Holy Motors is one of those "thing" films. You know, the kind where it defies any sort of categorization and instead becomes a sort of inanimate bauble, an art object that you look at and go...what is it? Holy Motors resists your gaze. It is not interested in engaging you. It does not care to piece together a plot for your convenience. It does not want to make the reasoning behind its form at all transparent. Of course, given compelling elements, this kind of film can be tremendous fun to unpack, particularly when it teases at its own possibilities. Holy Motors is intriguing, but my trouble, I found, was that I didn't find it particularly engaging. French director Leos Carax has filmed a frustrating, disjointed joyride many have claimed is meant to serve, ostensibly, as a death rattle for the great, big, art of the cinema. It breaks away from our understanding of cinematic grammar, drifts into muddled absurdity, and hopes, perhaps in vain, that we are hypnotized. I can't tell you that I liked it, but I certainly respect it.
In the easy to forget opening scene, we see the director himself awaken and wander, presumably in a dream state, through a secret passage in his apartment that leads into a movie theater where an audience sleeps silently through a silent film (The Crowd). It's a beautiful moment, but perhaps an easily misleading one. From there, we move completely away from the physical presence of Carax and into the raw narrative content. We meet an actor, Monsieur Oscar (Denis Lavant), who steps into a limo to embark on any number of "appointments" over the course of the day. The appointments are, essentially, character gigs, though they are atypically performed. Oscar generally does not engage with a visible crew, he does not address people outside of character, and there is no way to mark the passing of time over the course of this supposed day. Between each new tableaux he prepares himself, puts on his make-up, becomes a new person, and issues laments for the lost days when cameras were visible (and presumably when film was a more risk taking, grandiose medium and not tabloid fodder). We watch him act, over and over again, through scenarios mundane and jarringly surreal. There's a palpable interest in acknowledging things past, yes, as well as an apparent desire to say something about the art of acting and becoming, and what that grows to mean as we enter a period where human presence is replaced by mo-capped renderings or diluted to merely the voice over on a talking car. Because Holy Motors so immediately seems to pick up the idea of cinema as its unifying theme, nearly every review I've glimpsed at has declared Carax's monolith as definitively about film getting smaller, moving away from craft and art and onto a digital, uniform plane, and while there are shreds of evidence to hint at that, I have to say I actively resist that reading as far too dependent on outside information and context to keep the loosely connected threads of Holy Motors together.
I would instead posit that this is a film not about the evolution of entire medium, but about the slow decline of a career. Holy Motors is interested, it seems to me, in what is intangible and ethereal in the process of making art. It's concentrated on the production of dreams and on the frustration of attempting to realize them; the act of watching as they become mangled, grotesque, and nonsensical though they appear so beautifully in the creator's dreams. The production of art remains imbued with spiritual properties, a hold over from the Romantic period that we can't seem to shake no matter how much postmodernism told us to give it up, and I'd argue that the title references not merely the loss of those heavy cameras and projection wheels, but really reveals the interest Carax has in exploring that strange spirituality and positioning the director as a god of that world. The opening sequence, in my reading, draws us directly into Carax's headspace. This is Carax's 8 1/2, a film where he stands overlooking a movie theater filled with people who just don't give a damn anymore and realizes that there is no space for what he does, that he cannot make it, that his efforts are squashed and squandered, that the audience is not present.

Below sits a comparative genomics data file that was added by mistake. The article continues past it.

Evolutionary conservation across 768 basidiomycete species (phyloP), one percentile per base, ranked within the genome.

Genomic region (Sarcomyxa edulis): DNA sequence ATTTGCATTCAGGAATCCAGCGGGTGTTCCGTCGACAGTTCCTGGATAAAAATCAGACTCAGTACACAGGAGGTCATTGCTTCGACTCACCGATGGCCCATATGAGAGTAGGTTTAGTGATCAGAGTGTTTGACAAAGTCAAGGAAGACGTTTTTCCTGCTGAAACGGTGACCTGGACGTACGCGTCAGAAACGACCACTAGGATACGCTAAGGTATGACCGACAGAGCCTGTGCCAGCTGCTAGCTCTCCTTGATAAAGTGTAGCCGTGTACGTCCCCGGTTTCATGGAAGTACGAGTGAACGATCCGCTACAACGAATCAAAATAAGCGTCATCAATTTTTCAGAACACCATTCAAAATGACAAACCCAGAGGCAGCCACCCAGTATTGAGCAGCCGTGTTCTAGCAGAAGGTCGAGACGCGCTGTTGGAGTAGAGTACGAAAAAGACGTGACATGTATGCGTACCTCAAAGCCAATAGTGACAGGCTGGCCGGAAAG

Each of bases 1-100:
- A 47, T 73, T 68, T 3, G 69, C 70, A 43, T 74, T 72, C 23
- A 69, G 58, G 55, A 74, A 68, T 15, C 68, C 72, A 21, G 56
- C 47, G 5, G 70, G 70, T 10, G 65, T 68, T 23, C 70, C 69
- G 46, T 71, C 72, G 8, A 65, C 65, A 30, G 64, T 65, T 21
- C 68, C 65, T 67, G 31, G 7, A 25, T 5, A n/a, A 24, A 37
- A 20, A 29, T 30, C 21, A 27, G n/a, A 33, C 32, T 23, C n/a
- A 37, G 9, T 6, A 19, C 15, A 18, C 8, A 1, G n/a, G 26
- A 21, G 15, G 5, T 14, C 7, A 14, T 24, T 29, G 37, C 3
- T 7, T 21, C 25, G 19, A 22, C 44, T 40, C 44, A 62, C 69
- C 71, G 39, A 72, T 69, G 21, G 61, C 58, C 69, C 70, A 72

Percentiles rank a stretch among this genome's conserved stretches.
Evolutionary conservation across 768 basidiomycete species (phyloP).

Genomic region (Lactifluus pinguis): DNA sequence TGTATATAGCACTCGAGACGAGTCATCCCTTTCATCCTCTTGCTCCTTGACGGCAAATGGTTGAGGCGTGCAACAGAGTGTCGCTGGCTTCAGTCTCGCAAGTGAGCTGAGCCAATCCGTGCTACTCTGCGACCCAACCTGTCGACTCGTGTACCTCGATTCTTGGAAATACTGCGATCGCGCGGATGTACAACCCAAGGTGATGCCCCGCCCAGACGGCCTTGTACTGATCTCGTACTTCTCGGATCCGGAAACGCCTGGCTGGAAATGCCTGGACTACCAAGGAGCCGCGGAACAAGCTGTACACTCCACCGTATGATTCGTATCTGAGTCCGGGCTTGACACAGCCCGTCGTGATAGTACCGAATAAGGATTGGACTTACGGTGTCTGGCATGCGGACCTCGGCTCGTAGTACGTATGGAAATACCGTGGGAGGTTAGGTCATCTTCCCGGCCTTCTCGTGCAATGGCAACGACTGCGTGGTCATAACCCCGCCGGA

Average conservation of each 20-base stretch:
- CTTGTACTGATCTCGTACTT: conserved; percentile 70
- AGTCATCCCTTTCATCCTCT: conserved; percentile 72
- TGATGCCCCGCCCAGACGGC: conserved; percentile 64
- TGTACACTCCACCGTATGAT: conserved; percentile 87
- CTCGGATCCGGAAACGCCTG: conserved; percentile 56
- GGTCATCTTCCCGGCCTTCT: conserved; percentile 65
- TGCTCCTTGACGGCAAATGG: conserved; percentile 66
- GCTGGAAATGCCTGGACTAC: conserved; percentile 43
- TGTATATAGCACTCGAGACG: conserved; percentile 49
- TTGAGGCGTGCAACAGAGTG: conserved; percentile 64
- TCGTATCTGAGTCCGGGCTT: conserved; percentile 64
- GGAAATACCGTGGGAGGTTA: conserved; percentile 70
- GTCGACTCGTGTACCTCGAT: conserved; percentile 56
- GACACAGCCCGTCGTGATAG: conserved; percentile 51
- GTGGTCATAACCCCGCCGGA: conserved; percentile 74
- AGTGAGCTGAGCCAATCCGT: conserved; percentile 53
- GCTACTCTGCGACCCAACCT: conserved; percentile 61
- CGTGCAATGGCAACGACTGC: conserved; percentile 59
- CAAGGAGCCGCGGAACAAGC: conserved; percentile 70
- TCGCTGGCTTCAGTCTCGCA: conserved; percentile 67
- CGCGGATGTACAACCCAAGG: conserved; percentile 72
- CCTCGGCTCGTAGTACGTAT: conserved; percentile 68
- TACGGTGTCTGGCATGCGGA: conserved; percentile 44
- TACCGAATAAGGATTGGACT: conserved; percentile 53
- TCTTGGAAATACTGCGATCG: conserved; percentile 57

The film then reads to me as a sequence of other films. These are ideas and possibilities picked up and dropped, the things that could have been, mixed with the annoyance of the things that are instead and plagued, constantly, by the agony of influence (hence the varied allusions). The director disappears, as the director does, as a god does, and all that's left is an actor set to wander a wasteland of supposed films that, as noted by the dialogue, he will never see the cameras for or the audiences of. You know, cause he's strutting and fretting his hour upon the stage, or something. So, film becomes life becomes creation becomes blind faith, and the director watches as his ideas back up against each other, struggle against mortality, and retreat into the obscurity allotted them by the film's constant movement. Could you read it as a thesis on consumption? Maybe. Can you still force it to fit into the treatise on a lost age mold? Maybe. But, it seems to me to be largely the product of personal vision and frustration, something that understands its end result for mainstream audiences will be exactly that opening scene (though what to make of the girl and the dog, I'm not sure), but which fights against obscurity anyway.